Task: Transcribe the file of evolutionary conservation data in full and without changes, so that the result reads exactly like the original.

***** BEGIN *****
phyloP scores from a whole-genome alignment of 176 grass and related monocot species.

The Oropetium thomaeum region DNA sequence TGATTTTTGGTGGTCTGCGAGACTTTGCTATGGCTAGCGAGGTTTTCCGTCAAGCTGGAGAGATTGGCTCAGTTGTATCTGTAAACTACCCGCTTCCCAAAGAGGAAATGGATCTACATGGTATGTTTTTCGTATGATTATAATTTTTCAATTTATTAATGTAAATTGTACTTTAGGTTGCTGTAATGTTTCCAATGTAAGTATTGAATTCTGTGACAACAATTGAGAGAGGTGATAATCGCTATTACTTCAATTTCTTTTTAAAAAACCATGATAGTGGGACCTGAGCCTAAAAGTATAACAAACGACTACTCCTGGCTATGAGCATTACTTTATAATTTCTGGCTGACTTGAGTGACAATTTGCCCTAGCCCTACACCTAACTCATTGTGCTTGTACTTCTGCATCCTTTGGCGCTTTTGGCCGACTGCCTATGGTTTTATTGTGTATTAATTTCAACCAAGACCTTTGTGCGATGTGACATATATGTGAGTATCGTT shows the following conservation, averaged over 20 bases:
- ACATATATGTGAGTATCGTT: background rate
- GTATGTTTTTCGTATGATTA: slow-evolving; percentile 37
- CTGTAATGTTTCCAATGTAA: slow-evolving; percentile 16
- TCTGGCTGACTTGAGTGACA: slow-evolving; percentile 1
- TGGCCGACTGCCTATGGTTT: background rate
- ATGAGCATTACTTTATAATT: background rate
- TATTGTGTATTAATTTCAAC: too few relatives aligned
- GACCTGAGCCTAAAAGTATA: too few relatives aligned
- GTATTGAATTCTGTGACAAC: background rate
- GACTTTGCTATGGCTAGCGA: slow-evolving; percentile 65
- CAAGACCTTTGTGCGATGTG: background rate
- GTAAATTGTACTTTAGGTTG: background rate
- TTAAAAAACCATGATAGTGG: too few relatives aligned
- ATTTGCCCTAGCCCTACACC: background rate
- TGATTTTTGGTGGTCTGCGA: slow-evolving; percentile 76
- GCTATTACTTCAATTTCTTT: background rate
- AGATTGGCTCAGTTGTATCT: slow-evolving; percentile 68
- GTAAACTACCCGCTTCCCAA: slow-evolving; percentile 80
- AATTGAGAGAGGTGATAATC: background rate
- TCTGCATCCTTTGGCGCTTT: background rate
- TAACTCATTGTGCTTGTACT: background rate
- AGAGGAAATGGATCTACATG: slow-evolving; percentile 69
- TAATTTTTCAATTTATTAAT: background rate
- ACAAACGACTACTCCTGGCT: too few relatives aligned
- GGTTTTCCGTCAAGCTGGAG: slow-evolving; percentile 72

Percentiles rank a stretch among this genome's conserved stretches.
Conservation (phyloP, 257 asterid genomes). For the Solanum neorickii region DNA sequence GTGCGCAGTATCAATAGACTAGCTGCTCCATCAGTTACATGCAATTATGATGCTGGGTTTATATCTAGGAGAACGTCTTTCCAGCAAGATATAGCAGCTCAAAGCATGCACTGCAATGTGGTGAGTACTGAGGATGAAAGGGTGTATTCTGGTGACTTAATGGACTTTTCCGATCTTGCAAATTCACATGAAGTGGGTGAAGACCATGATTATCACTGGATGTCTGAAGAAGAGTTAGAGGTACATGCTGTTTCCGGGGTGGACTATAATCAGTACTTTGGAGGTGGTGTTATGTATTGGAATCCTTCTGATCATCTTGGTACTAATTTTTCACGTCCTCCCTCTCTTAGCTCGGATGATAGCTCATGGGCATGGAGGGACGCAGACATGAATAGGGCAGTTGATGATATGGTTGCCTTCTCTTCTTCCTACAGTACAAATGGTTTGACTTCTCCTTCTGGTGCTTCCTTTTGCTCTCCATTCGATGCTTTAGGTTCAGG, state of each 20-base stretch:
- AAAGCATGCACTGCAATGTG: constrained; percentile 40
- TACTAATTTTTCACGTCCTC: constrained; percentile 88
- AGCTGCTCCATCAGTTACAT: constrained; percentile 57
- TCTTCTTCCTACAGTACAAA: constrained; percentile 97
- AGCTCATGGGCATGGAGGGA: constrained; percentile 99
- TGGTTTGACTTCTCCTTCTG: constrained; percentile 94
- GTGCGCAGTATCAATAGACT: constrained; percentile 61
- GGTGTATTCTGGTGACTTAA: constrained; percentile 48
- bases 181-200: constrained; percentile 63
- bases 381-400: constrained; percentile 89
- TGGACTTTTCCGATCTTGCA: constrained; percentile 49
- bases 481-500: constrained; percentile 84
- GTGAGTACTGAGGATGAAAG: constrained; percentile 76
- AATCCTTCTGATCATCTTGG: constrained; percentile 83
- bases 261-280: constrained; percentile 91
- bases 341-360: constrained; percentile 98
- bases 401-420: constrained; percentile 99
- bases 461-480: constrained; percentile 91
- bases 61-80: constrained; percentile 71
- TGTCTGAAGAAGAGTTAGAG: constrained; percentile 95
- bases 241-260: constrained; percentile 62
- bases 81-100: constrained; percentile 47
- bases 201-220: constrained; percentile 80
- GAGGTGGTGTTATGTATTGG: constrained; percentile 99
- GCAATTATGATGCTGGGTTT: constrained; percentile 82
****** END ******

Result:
phyloP scores from a whole-genome alignment of 176 grass and related monocot species.

The Oropetium thomaeum region DNA sequence TGATTTTTGGTGGTCTGCGAGACTTTGCTATGGCTAGCGAGGTTTTCCGTCAAGCTGGAGAGATTGGCTCAGTTGTATCTGTAAACTACCCGCTTCCCAAAGAGGAAATGGATCTACATGGTATGTTTTTCGTATGATTATAATTTTTCAATTTATTAATGTAAATTGTACTTTAGGTTGCTGTAATGTTTCCAATGTAAGTATTGAATTCTGTGACAACAATTGAGAGAGGTGATAATCGCTATTACTTCAATTTCTTTTTAAAAAACCATGATAGTGGGACCTGAGCCTAAAAGTATAACAAACGACTACTCCTGGCTATGAGCATTACTTTATAATTTCTGGCTGACTTGAGTGACAATTTGCCCTAGCCCTACACCTAACTCATTGTGCTTGTACTTCTGCATCCTTTGGCGCTTTTGGCCGACTGCCTATGGTTTTATTGTGTATTAATTTCAACCAAGACCTTTGTGCGATGTGACATATATGTGAGTATCGTT shows the following conservation, averaged over 20 bases:
- ACATATATGTGAGTATCGTT: background rate
- GTATGTTTTTCGTATGATTA: slow-evolving; percentile 37
- CTGTAATGTTTCCAATGTAA: slow-evolving; percentile 16
- TCTGGCTGACTTGAGTGACA: slow-evolving; percentile 1
- TGGCCGACTGCCTATGGTTT: background rate
- ATGAGCATTACTTTATAATT: background rate
- TATTGTGTATTAATTTCAAC: too few relatives aligned
- GACCTGAGCCTAAAAGTATA: too few relatives aligned
- GTATTGAATTCTGTGACAAC: background rate
- GACTTTGCTATGGCTAGCGA: slow-evolving; percentile 65
- CAAGACCTTTGTGCGATGTG: background rate
- GTAAATTGTACTTTAGGTTG: background rate
- TTAAAAAACCATGATAGTGG: too few relatives aligned
- ATTTGCCCTAGCCCTACACC: background rate
- TGATTTTTGGTGGTCTGCGA: slow-evolving; percentile 76
- GCTATTACTTCAATTTCTTT: background rate
- AGATTGGCTCAGTTGTATCT: slow-evolving; percentile 68
- GTAAACTACCCGCTTCCCAA: slow-evolving; percentile 80
- AATTGAGAGAGGTGATAATC: background rate
- TCTGCATCCTTTGGCGCTTT: background rate
- TAACTCATTGTGCTTGTACT: background rate
- AGAGGAAATGGATCTACATG: slow-evolving; percentile 69
- TAATTTTTCAATTTATTAAT: background rate
- ACAAACGACTACTCCTGGCT: too few relatives aligned
- GGTTTTCCGTCAAGCTGGAG: slow-evolving; percentile 72

Percentiles rank a stretch among this genome's conserved stretches.
Conservation (phyloP, 257 asterid genomes). For the Solanum neorickii region DNA sequence GTGCGCAGTATCAATAGACTAGCTGCTCCATCAGTTACATGCAATTATGATGCTGGGTTTATATCTAGGAGAACGTCTTTCCAGCAAGATATAGCAGCTCAAAGCATGCACTGCAATGTGGTGAGTACTGAGGATGAAAGGGTGTATTCTGGTGACTTAATGGACTTTTCCGATCTTGCAAATTCACATGAAGTGGGTGAAGACCATGATTATCACTGGATGTCTGAAGAAGAGTTAGAGGTACATGCTGTTTCCGGGGTGGACTATAATCAGTACTTTGGAGGTGGTGTTATGTATTGGAATCCTTCTGATCATCTTGGTACTAATTTTTCACGTCCTCCCTCTCTTAGCTCGGATGATAGCTCATGGGCATGGAGGGACGCAGACATGAATAGGGCAGTTGATGATATGGTTGCCTTCTCTTCTTCCTACAGTACAAATGGTTTGACTTCTCCTTCTGGTGCTTCCTTTTGCTCTCCATTCGATGCTTTAGGTTCAGG, state of each 20-base stretch:
- AAAGCATGCACTGCAATGTG: constrained; percentile 40
- TACTAATTTTTCACGTCCTC: constrained; percentile 88
- AGCTGCTCCATCAGTTACAT: constrained; percentile 57
- TCTTCTTCCTACAGTACAAA: constrained; percentile 97
- AGCTCATGGGCATGGAGGGA: constrained; percentile 99
- TGGTTTGACTTCTCCTTCTG: constrained; percentile 94
- GTGCGCAGTATCAATAGACT: constrained; percentile 61
- GGTGTATTCTGGTGACTTAA: constrained; percentile 48
- bases 181-200: constrained; percentile 63
- bases 381-400: constrained; percentile 89
- TGGACTTTTCCGATCTTGCA: constrained; percentile 49
- bases 481-500: constrained; percentile 84
- GTGAGTACTGAGGATGAAAG: constrained; percentile 76
- AATCCTTCTGATCATCTTGG: constrained; percentile 83
- bases 261-280: constrained; percentile 91
- bases 341-360: constrained; percentile 98
- bases 401-420: constrained; percentile 99
- bases 461-480: constrained; percentile 91
- bases 61-80: constrained; percentile 71
- TGTCTGAAGAAGAGTTAGAG: constrained; percentile 95
- bases 241-260: constrained; percentile 62
- bases 81-100: constrained; percentile 47
- bases 201-220: constrained; percentile 80
- GAGGTGGTGTTATGTATTGG: constrained; percentile 99
- GCAATTATGATGCTGGGTTT: constrained; percentile 82